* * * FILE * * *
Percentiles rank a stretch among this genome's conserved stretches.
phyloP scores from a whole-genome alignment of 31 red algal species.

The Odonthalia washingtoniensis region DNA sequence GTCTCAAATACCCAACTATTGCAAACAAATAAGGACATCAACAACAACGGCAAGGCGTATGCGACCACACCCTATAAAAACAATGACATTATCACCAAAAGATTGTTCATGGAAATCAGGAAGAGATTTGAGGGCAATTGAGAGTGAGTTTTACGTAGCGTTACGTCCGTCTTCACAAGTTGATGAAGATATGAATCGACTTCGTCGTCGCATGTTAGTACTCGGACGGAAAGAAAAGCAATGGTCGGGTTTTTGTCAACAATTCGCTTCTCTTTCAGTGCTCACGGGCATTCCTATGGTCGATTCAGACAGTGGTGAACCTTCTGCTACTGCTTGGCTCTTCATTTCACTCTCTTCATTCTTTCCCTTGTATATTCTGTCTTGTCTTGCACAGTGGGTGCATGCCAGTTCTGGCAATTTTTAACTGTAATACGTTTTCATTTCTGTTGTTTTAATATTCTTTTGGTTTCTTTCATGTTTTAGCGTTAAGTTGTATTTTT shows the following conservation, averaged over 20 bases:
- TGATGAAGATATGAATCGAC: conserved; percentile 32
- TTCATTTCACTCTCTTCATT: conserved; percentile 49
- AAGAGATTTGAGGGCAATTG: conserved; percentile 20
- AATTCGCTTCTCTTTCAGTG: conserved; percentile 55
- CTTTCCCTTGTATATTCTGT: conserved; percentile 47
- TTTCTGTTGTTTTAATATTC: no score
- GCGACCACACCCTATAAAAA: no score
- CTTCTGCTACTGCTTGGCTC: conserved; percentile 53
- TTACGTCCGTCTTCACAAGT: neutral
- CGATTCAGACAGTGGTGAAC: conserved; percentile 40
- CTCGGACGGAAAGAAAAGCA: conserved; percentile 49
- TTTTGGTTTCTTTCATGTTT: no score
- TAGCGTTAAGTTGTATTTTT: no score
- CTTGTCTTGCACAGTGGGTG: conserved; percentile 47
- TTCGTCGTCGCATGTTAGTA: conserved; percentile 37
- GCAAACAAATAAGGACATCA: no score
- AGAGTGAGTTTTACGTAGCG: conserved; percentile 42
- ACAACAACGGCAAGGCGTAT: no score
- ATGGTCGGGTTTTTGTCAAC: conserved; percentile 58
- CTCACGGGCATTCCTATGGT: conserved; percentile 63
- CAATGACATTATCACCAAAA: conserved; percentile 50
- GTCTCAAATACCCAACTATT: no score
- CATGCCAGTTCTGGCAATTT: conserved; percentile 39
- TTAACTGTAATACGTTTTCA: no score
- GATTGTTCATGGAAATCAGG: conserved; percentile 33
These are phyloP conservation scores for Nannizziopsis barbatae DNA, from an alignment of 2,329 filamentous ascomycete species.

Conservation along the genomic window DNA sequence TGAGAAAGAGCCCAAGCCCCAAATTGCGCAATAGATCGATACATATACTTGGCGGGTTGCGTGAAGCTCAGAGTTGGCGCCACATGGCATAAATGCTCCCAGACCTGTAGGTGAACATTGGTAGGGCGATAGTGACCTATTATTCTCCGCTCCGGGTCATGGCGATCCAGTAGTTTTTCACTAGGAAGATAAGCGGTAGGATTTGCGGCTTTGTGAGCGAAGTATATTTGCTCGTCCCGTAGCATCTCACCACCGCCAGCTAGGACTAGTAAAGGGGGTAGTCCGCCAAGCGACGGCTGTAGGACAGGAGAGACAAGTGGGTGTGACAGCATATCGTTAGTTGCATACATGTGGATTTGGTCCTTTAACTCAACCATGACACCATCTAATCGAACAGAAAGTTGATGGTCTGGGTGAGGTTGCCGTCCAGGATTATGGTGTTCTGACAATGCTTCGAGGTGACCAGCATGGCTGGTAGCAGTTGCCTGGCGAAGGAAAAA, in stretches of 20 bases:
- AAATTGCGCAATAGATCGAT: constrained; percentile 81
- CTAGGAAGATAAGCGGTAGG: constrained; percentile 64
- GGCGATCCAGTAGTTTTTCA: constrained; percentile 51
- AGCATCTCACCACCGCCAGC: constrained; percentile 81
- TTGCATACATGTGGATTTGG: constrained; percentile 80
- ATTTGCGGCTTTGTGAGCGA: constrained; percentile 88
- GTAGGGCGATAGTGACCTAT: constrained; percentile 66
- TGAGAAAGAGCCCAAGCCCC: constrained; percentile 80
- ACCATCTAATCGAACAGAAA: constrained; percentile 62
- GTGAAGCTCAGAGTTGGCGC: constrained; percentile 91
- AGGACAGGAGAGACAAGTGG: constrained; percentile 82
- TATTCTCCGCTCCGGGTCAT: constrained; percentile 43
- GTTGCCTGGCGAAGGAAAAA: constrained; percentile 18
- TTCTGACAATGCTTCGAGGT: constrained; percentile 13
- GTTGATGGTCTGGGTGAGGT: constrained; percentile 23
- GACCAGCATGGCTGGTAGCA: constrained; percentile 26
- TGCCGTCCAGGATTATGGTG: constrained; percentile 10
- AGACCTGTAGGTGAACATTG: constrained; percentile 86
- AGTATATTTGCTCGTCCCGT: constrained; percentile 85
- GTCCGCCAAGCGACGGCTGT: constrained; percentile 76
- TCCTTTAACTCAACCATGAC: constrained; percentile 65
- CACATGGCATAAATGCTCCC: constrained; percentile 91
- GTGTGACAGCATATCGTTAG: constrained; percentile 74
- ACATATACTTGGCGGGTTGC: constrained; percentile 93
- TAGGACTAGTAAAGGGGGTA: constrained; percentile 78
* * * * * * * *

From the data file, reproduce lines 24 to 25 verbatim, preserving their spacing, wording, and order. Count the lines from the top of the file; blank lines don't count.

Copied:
- CAATGACATTATCACCAAAA: conserved; percentile 50
- GTCTCAAATACCCAACTATT: no score